if: J. Derrida, "'Eating Well,' or The Calculation
of the Subject: An Interview with Jacques Derrida." In,
E. Cadava, Editor, Who Comes After the Subject? New York,
1991. pp.111-12. "this
process of compounding two things added together does not
produce a third thing but suggests some fundamental relation
between them." E.
Fenollosa. In, L. Géfin, Ideogram: History of a Poetic
Method. Austin, TX., 1982.
cold trail: The first footprint reported by a non-native
was in 1811, by explorer David Thompson, near Jasper, Alberta,
in deep snow. It could have been a bear, although both bears and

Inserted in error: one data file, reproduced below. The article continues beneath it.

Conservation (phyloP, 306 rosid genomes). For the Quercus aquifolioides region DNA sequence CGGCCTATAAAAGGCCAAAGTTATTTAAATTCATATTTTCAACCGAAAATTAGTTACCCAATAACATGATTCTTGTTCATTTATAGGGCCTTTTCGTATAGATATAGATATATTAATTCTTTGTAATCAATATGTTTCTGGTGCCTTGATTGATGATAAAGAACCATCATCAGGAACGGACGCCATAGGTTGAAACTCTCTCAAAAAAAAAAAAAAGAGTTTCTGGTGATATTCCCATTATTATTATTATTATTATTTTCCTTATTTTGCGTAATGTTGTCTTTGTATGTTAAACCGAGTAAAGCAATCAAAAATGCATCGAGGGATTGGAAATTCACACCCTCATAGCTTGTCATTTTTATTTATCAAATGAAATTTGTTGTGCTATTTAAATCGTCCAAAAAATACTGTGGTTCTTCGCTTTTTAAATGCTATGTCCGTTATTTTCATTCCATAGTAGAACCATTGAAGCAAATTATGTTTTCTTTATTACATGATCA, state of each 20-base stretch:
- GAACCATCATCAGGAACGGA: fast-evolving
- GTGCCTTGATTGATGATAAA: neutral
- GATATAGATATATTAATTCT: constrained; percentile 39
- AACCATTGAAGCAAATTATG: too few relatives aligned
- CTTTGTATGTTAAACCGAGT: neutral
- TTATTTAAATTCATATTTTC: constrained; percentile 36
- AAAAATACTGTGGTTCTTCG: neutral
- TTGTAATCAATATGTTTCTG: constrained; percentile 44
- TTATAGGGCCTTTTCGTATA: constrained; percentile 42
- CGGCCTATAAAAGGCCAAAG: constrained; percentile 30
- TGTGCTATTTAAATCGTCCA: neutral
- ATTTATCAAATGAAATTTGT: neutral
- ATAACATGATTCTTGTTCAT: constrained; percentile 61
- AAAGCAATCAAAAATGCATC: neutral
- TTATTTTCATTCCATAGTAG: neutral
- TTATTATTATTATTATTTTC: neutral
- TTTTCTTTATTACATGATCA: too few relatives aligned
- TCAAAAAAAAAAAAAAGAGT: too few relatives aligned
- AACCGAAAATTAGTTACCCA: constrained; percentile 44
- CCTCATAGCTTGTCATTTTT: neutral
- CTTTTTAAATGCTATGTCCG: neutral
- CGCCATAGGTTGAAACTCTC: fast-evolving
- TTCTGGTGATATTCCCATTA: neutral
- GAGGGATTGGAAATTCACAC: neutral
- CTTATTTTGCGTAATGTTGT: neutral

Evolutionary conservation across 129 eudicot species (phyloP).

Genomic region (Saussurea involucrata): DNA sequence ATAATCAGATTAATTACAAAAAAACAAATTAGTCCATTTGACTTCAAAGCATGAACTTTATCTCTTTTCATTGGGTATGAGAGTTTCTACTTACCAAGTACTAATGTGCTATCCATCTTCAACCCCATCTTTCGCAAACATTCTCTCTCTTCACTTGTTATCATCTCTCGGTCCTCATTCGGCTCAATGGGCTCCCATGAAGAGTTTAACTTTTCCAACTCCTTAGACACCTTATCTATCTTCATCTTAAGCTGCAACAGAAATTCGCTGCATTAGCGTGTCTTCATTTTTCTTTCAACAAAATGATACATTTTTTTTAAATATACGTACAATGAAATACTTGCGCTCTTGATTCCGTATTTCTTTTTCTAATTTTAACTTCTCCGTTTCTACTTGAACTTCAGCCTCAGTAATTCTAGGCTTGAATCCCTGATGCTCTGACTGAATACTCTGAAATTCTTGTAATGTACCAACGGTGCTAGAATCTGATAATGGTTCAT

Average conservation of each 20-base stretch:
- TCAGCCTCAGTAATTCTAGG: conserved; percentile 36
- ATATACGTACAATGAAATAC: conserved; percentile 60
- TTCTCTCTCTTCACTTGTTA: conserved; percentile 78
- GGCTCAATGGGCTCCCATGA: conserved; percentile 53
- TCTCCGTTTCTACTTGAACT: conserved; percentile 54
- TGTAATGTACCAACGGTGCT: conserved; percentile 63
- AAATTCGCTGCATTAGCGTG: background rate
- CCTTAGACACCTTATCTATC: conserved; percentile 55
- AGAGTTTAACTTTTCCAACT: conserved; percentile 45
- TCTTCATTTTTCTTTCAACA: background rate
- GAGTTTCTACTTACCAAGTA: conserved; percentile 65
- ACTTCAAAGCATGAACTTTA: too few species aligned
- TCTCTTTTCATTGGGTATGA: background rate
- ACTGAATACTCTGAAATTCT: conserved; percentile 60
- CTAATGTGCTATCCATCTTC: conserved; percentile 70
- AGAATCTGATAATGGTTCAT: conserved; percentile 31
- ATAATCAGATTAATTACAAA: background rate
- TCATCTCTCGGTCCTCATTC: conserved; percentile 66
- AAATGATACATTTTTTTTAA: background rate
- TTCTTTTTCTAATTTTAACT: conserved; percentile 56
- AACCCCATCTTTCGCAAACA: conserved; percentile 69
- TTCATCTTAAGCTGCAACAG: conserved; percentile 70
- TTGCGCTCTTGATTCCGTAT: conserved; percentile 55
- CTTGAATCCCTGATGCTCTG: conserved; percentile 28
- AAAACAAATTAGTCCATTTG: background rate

sasquatches are not active in cold weather.
your teeth: "Aside from genes and tool making, we share
with our most distant ancestors a propensity to pick our teeth...Scientists
have long noted grooves warn into teeth where root meets crown
and speculated that they were caused by rough dental probes. Wooden
toothpicks, however, don't leave such marks, said (Leslea) Hlusko....Hlusko
ran grass stalks between human and baboon teeth for three hours
and eight hours, respectively. The resulting grooves matched exactly
those photographed on ancient teeth under an electron microscope.
'It appears that tooth picking is the oldest human habit preserved
in the fossil record, Hlusko said.'" M. Wylie, "From
Earliest Days, Humans Have Been a Picky Species." New
house News Service, 27 Nov 03.